Summary: Microsoft Scripting Guy, Ed Wilson, talks about how to use a Windows PowerShell module.
Hey, Scripting Guy! I found this module in the Scripting Guys Script Repository. Now what do I do?
Microsoft Scripting Guy, Ed Wilson, is here. This morning I have been busy booking travel to Madrid, Spain for TechEd 2013. I will have a booth there with the Scripting Wife. In addition, I will be joining the Windows PowerShell team for their instructor led lab—it will be way cool. Air travel these days is so much fun, I genuinely look forward to each upcoming flight. This includes my flight to TechEd 2013 in New Orleans, where you can also find the Scripting Wife and me. (I am also conducting a Windows PowerShell instructor led lab in the big easy.)
Note This is the fourth part of a multipart series about using Windows PowerShell functions and modules. Prior to reading this blog, you should read the previous posts:
- I Found this PowerShell Function—Now What Do I Do? Part 1
- I Found this PowerShell Function—Now What Do I Do? Part 2
- I Found this PowerShell Function—Now What Do I Do? Part 3
What do I do with a module I find?
Let us suppose that I find a module such as the Windows Update PowerShell Module in the Scripting Guys Script Repository. What do I do with it? Well, the first thing I need to do is to download and to install the module. But this is where things are actually a bit confusing. This is because I can put the module anywhere I want to put it. One of the great things about Windows PowerShell modules is that no installer is required. Most modules, in fact, use a simple copy and paste type of installation (the so-called XCOPY deployment, but you do not need to use XCOPY if you do not wish to do so).
Where do I put the module?
There are two places I can put modules so that Windows PowerShell will automatically recognize them, and will automatically import them. These locations are stored in the PSModulePath environmental variable. From a basic categorization standpoint, one is in my profile/home directory, and the other one is in System32. This output on my computer is shown here.
PS C:\> $env:PSModulePath -split “;”
It requires admin rights to copy something into the System32 folder, and that is where people sometimes place modules that require admin rights. The problem with this location is that when Windows undergoes servicing, it remotes items from the system folders that it does not know about. This means that your admin type of modules can easily become deleted the next time you run Windows update or apply a service pack.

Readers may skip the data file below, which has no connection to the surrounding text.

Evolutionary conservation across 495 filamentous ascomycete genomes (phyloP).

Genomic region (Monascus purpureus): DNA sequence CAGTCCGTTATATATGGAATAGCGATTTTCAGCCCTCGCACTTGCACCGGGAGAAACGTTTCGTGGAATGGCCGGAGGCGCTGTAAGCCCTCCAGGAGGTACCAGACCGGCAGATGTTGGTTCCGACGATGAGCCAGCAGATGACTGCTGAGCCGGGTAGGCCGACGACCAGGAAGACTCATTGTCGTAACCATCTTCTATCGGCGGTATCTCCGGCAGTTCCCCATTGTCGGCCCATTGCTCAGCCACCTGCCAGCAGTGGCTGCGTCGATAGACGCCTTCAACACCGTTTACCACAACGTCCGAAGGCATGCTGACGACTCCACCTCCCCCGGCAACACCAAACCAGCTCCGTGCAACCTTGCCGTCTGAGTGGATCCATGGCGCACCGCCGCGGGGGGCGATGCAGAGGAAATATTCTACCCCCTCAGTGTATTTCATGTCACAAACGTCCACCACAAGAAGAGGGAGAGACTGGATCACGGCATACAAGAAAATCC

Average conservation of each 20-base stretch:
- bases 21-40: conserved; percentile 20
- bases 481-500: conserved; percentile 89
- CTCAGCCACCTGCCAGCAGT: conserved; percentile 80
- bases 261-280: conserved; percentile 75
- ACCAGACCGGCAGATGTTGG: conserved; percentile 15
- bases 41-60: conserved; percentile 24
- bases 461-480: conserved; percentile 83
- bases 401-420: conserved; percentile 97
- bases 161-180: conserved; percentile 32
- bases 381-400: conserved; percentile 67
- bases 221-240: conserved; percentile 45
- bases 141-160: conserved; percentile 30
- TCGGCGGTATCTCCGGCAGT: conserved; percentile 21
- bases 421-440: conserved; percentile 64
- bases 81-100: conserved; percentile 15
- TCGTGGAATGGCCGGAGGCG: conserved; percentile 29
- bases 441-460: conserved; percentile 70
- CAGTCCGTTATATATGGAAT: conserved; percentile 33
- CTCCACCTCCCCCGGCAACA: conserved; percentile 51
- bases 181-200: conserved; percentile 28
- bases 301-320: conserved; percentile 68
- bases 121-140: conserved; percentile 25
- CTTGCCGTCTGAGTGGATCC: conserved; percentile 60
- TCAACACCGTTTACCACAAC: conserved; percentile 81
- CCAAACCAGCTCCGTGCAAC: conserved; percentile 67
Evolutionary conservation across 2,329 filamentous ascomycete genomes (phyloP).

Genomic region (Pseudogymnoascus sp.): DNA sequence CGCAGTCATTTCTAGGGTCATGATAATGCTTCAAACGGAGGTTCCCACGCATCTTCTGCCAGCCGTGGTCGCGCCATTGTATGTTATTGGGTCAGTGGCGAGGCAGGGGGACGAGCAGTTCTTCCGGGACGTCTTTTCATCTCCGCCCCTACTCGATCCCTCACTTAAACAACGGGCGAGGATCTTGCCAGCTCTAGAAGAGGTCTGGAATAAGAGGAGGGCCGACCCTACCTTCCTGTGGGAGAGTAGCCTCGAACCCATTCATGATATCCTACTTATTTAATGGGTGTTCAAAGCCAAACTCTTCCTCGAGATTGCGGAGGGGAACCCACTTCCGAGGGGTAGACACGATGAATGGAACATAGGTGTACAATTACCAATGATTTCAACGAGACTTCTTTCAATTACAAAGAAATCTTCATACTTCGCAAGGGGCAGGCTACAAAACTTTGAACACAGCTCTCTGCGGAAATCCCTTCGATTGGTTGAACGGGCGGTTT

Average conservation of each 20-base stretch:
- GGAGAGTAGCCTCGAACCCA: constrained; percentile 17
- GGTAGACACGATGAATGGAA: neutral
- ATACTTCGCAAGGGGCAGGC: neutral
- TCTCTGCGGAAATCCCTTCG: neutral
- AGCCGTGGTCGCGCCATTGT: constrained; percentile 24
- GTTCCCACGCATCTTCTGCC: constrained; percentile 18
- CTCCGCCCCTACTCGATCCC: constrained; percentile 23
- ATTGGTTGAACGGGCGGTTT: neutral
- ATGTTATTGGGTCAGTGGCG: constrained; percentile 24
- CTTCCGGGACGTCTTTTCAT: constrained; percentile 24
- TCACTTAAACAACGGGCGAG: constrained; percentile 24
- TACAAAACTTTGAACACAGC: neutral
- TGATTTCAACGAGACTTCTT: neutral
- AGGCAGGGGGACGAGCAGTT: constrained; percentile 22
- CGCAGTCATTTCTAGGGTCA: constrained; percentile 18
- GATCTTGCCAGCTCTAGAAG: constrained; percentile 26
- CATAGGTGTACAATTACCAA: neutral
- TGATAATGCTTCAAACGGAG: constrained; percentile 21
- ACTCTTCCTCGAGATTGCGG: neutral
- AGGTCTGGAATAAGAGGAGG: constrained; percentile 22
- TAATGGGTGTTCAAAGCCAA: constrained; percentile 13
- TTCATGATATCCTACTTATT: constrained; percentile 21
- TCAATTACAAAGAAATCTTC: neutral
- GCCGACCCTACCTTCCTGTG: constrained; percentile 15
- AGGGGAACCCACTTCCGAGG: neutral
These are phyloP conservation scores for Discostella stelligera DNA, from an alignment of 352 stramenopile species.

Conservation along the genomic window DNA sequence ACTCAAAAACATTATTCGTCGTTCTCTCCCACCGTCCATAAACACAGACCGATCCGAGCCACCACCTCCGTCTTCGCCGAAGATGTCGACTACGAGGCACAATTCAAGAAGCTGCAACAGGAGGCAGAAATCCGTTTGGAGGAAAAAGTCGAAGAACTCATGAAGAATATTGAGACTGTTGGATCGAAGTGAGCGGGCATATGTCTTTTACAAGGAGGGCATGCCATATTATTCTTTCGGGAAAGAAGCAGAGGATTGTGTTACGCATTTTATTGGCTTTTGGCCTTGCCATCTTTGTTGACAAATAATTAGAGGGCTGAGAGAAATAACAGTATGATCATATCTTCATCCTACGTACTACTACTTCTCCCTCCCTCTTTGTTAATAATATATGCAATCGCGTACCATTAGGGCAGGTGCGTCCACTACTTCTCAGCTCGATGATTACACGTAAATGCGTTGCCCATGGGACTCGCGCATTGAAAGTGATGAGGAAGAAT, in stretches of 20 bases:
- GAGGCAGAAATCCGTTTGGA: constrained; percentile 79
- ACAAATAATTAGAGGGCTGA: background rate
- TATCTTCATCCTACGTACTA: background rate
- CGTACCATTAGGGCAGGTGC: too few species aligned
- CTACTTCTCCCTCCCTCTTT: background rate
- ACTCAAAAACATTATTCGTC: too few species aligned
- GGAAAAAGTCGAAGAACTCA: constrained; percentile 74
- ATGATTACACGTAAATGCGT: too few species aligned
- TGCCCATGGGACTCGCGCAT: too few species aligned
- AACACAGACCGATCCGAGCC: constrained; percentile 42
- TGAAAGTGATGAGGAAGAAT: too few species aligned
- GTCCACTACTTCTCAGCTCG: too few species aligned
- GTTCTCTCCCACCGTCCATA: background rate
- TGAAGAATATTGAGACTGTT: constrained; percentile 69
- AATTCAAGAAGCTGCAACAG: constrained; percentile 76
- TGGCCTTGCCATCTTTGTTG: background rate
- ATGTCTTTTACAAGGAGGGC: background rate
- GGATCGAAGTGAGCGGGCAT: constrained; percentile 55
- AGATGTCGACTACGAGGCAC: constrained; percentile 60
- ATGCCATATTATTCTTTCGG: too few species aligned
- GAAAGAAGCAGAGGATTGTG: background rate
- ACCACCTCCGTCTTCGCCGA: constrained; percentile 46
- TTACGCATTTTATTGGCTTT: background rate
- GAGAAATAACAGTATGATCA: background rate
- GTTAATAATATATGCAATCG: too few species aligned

The problem with storing all modules in my profile/home directory location occurs if I am running as a normal user, and then I need to elevate to an account with admin rights so I can run a module that requires admin rights. My profile/home directory is now a NEW location because I am running as a different user. This makes it painful to navigate back to the old user profile location to launch the module manually.
The answer is simple. Modify the $env:PSModulePath location to include an additional folder—either one on a network, or a folder in an easily accessible location. For example, I have a central data folder that I use to simplify backups (an XCOPY backup, so to speak). I could easily create a central modules folder that is accessible for all users on the computer. This technique is shown here.
PS C:\> $env:PSModulePath = $env:PSModulePath + ‘;c:\data\modules’
PS C:\> $env:PSModulePath -split “;”
How do I put the module in its location?
If I select Open, the zipped file opens revealing a subfolder as shown here:
Cool, it seems that all I need to do is to open my module directory and drag the folder from the zipped folder to my module home directory. The problem if I do this is the files in the folder will all be blocked. This is shown in the following image.
I can use Windows PowerShell 3.0 to unblock the files, but it is easier to unblock the files before installation. To do this, save the .zip file, then right-click it to unblock the file prior to extraction. In this way, all the files contained therein are unblocked. However, if I forget to do this, I can use a command such as the following to unblock the files:
PS C:\Users\ed.IAMMRED\Documents\WindowsPowerShell\Modules> gci .\PSWindowsUpdate -Re
curse | Unblock-File
After I copy the unzipped and unblocked Windows PowerShell module files to the module directory, I can import the module and use the cmdlets. Because I am dealing with Windows update, the Windows PowerShell console needs to be elevated. The following error appears if the Windows PowerShell console is not elevated.
After I elevate Windows PowerShell, I use the Import-Module cmdlet to import the module, and I use the Get-Command cmdlet to see what commands are exposed by the module. This is shown here.
Now that I see the commands, I can use them just like any other Windows PowerShell command from any other module. So I can check to see what updates are available via the Get-WUList cmdlet (function) as shown here:
PS C:\> Get-WUList
ComputerName Status KB Size Title
———— —— — —- —–
EDLT —H– KB2694771 5 MB Bing Desktop v1.2
To install an update, I use the Get-WUInstall function, and to hide an update I use the Hide-WUUpdate command. Pipeline support is available.
I can even check to see if a reboot is required as shown here:
PS C:\> Get-WURebootStatus
Reboot is not Required.
SH, that is all there is to using a Windows PowerShell module. Join me tomorrow when I will reveal the 2013 Scripting Games Event 4.
I invite you to follow me on Twitter and Facebook. If you have any questions, send email to me at firstname.lastname@example.org, or post your questions on the Official Scripting Guys Forum. See you tomorrow. Until then, peace.
Ed Wilson, Microsoft Scripting Guy